Of course— and I’m about to give away the ending here— of course the climactic battle between the demon and the two nuns is brought to a close in the basement of a former winery where Irene asks Debra to pray with her and they turn a Niagara Falls of red wine into yep, the actual blood of Christ, which washes over the demon (which, by this point has also taken on the appearance of a nun— a monster nun, but a nun— anyway) and it is sent back to Hell. Everyone’s happy (except the demon). Fast forward to the post credit scene where a character probably from another movie takes a phone call and says to whoever is calling him, “How can I help?” Huh? Right— go back and see The Nun 1, and maybe the whole Conjuring series.

So, what’s happening here? On the surface, it’s yet another crisis of faith horror movie. This was done really well in The Exorcist. The Exorcist is a complex movie that manages to use a supernatural scenario to raise all sorts of real-world conundrums. Like this movie, the title refers to one of the central protagonists. I mistakenly assumed that “the Nun” of the title was the demon nun, and while it isn’t exactly spelled out, after seeing the movie I am pretty sure that the name is a deliberate aping of The Exorcist, right down to the use of the singular— there are two exorcists in the one movie and two nuns (three if you count the demon) in this one. I think the use of the singular in the title, The Exorcist makes more sense at the end of the movie when the priest who suffered the crisis of faith turns out to be the guy who sacrifices himself to actually exorcise the demon of that movie (who, by the way, is a different demon than the one in this movie). So it turns out that he is the exorcist, and in so becoming has resolved his crisis of faith. I’ pretty sure much less thought went into naming The Nun 2.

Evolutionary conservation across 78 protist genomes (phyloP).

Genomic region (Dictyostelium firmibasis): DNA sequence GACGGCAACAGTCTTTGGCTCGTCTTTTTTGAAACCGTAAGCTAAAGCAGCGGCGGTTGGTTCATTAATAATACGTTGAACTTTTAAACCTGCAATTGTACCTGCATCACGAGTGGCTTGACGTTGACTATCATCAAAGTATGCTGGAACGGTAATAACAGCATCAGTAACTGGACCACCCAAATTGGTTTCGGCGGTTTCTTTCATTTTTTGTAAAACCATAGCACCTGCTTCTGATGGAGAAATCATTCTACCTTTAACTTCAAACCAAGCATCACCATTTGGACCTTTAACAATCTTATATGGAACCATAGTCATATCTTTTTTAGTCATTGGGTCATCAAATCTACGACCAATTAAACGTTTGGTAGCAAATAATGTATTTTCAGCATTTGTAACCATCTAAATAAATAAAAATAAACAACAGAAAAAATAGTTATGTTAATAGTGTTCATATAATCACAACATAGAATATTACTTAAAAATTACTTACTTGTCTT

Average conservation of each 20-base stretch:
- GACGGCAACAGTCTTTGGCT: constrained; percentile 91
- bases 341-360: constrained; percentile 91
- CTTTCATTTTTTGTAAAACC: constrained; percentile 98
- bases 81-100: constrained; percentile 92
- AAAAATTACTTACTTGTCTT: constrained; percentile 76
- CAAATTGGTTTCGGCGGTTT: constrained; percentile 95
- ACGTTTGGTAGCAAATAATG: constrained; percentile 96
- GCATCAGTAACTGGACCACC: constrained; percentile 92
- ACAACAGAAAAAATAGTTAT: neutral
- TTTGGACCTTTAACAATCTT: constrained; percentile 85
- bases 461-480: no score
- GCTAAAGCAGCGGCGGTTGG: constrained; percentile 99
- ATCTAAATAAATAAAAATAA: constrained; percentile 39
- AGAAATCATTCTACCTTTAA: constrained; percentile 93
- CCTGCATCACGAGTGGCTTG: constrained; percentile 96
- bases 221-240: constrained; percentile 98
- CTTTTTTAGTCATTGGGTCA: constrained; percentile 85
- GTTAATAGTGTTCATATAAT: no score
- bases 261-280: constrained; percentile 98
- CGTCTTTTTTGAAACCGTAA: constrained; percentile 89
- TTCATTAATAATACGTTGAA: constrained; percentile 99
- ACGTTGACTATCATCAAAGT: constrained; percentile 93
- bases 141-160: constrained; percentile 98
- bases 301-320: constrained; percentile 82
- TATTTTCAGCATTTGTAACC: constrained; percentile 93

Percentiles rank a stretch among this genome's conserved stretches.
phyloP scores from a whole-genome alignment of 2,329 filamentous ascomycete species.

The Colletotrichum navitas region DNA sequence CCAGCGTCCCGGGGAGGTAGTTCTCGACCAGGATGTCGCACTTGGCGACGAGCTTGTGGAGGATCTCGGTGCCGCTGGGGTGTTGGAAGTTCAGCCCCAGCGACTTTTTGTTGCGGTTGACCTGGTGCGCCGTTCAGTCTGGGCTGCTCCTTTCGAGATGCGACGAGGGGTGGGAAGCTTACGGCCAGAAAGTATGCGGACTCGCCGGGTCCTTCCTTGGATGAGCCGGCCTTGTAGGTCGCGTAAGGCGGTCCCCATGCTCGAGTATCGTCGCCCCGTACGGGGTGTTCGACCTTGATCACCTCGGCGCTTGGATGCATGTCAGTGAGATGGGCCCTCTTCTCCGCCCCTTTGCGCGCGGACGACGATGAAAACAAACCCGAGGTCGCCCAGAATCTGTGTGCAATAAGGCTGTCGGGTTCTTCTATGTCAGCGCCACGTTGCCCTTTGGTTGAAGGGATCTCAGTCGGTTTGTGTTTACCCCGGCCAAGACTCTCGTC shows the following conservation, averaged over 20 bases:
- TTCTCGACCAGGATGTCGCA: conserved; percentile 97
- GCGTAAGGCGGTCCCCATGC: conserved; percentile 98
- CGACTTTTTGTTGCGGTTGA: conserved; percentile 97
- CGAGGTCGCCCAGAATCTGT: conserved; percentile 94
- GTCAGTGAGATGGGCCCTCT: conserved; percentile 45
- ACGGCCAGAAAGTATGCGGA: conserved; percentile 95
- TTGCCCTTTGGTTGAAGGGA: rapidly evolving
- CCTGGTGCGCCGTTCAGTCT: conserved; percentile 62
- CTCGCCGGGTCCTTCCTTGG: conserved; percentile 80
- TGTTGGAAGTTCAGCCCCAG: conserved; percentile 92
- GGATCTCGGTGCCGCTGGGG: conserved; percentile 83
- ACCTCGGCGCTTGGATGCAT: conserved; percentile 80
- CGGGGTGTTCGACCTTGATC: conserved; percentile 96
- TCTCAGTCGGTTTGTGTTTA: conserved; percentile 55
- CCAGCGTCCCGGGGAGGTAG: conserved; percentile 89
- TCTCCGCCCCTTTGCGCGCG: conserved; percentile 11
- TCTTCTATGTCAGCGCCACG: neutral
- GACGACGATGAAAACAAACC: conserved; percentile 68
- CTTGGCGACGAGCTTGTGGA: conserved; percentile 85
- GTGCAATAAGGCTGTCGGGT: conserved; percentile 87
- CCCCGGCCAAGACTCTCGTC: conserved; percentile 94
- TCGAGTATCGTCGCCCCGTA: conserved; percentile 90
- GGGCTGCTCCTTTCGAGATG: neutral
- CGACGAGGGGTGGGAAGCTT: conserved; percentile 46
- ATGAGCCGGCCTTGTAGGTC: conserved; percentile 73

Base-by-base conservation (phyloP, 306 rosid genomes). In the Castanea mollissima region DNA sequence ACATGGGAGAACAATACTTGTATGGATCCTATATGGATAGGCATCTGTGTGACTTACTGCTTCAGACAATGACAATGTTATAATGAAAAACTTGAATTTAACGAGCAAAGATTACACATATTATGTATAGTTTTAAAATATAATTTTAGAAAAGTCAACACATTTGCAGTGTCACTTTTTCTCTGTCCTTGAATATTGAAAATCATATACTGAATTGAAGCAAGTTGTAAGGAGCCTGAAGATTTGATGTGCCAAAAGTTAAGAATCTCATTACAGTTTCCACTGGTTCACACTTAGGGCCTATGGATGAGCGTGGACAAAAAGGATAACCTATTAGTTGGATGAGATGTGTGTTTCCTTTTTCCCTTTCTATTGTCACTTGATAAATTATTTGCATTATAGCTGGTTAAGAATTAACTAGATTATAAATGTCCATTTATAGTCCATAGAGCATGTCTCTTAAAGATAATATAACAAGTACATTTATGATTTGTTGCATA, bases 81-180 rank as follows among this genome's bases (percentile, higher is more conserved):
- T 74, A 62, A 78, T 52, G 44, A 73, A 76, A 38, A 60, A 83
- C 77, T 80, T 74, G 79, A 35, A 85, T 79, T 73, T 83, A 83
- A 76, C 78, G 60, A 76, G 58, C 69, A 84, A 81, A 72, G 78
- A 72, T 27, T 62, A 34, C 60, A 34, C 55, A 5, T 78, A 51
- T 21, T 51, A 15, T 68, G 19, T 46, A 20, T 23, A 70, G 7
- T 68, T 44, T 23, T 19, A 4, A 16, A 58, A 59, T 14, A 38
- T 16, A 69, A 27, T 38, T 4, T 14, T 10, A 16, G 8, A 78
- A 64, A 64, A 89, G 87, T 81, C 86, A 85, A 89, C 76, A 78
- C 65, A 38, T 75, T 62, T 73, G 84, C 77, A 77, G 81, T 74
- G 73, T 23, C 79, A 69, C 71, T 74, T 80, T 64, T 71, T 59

Of course, the crisis of faith subplot has repeated itself over and over again in horror movies. But the complexities that existed in the Exorcist around this plot point have themselves been exorcised by now. “Having faith” is, to this type of movie what being chaste was in 80s slasher films— it’s the only way to survive in the face of a monster. For a movie drenched in religious imagery, there is wholly no discussion theology or even fortune-cookie level philosophy. The nuns are on one team, the demon is on the other. The demon has its magic, the nuns have theirs. Here I’m thinking of the disappointing climax of The Omen 3, where a (young) Sam Neil plays the Antichrist who has it out with Jesus, but with less action and fewer special effects than in this movie.

But no, no, this isn’t The Omen 3. This is a Hammer Dracula movie. It’s been a while since I’ve seen a Hammer Dracula movie (Hammer is the film studio— the Dracula movies usually starred Christopher Lee). The way I remember them is every new movie would introduce a new and increasingly particular way to kill a vampire, the sole point of which was to set up the movie’s climax so as to avoid staking after staking after staking. Even as a child I thought this was silly— didn’t they know about this way to kill a vampire in the last movie? After several such movies, it seemed like the vampires had more vulnerabilities than us humans. There’s a scene in From Dusk Til Dawn that makes fun of all this, where upon realizing they are up against vampires, the protagonists debate the ways to kill vampires and get stuck on whether silver kills vampires or just werewolves. The character played by Juliette Lewis then asks, “does anybody have any silver?” Nobody does, so she concludes the debate by saying, “then who cares?”